London city in winter snow

When can we expect it to start snowing this winter? (Picture: Getty Images)

Brrr, it’s cold in here. After a relatively mild start to autumn, temperatures have started to fall in recent weeks – and November has given us some frosty days too.

Many are anticipating that we could soon see some proper snow in England, Wales, Scotland, and Northern Ireland – and, as the festive season approaches, Brits are wondering whether a White Christmas is on the cards for 2021.

but could we see snow before the month is out – and could the white stuff also come along in time for the festive season?

Here’s what we know so far.

When is it next due to snow in the UK?

Snow could reach the UK as soon as this weekend, according to reports, as Storm Arwen makes its way to us, bringing with winds of between 55 and 65mph, particularly in coastal areas.

This could lead to some snow in the coming days – although the Met Office has said this is likely to be confined to the higher regions of Scotland and northern England.

There may be some snow in the lower ground region of northern England, but the Met Office confirmed that this is ‘likely to be short-lied and fall in the form of sleet or wintry rain’.

Snow at Glenfinnan in The Scottish Highlands

Snow is just days away (Picture: Chris Gorman/Getty)

A Met Office forecast says of the forecast for the coming days: Cold on Saturday with mixture of rain, sleet and snow showers, accompanied by gales.

Improving through Sunday; widely fine after frosty start, further cloud/rain slowly spreading from the west later.’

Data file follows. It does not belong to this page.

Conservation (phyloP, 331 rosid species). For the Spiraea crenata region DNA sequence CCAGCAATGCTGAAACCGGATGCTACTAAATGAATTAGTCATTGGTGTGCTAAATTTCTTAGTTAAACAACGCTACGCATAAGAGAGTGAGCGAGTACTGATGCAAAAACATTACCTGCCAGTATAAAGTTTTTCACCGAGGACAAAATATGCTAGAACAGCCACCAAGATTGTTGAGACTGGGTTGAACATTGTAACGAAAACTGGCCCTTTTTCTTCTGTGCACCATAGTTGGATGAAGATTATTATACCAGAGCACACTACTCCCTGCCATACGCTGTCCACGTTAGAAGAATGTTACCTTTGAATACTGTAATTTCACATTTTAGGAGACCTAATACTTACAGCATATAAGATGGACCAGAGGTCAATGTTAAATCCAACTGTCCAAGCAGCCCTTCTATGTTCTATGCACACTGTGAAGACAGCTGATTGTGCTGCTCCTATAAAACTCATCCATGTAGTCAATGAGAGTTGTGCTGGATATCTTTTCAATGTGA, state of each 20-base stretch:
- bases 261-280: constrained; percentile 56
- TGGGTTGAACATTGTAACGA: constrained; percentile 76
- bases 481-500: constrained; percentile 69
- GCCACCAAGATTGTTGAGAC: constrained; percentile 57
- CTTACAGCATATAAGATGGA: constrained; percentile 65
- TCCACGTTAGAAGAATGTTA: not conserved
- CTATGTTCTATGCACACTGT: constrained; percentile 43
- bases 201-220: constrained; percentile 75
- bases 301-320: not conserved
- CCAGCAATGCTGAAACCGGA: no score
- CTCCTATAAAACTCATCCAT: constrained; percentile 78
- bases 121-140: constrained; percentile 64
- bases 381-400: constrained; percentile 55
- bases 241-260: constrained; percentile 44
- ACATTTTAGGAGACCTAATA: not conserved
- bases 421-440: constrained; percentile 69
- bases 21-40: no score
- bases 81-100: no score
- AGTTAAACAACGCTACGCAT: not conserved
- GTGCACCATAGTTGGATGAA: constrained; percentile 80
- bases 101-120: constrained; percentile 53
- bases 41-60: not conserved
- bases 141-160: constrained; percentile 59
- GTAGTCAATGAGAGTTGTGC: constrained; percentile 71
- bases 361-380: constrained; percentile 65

The longer-range forecast suggests that temperatures might be ‘milder than of late in the south’ as we move into December – but suggests the north could be at risk of ‘hill snow as well as frost and ice’.

Will there be a White Christmas?

Looking ahead to December, the Met Office has said flurries of snow is possible in its mid to long-range weather forecast covering November 27 to December 11.

However, it is still too early to tell if there will be a White Christmas this year.

The Met Office can accurately forecast whether snow is likely on any given Christmas Day up to five days beforehand.

Around half of the years since 1960 have seen at least 5% of the network of locations recording snow on Christmas Day.

When does it usually snow in the UK?

It’s difficult to predict an exact date when we’ll start to get ‘proper’ snow everywhere in the UK.

But a White Christmas isn’t as likely as a Snowy January or a Frozen February, says data from the Met Office.

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January, February, and March usually see the heaviest snow here in the UK – with February having the highest number of snowy days on average at 5.6.

January has 5.3 days and March has 4.2, while December clocks in at just 3.9.

Keep in mind those are averages for the whole UK. How much snow you’ll actually see depends on where you live.

Scotland sees snow fall on around 38 days of the year, according to the Met Office – but the UK average is 23 days.

Naturally, the further north you go, the more likely it is there’ll be a few extra flurries.

England’s South East tends to see the least amount of snow on average, compared to anywhere else in England, Wales, Scotland, or Northern Ireland.


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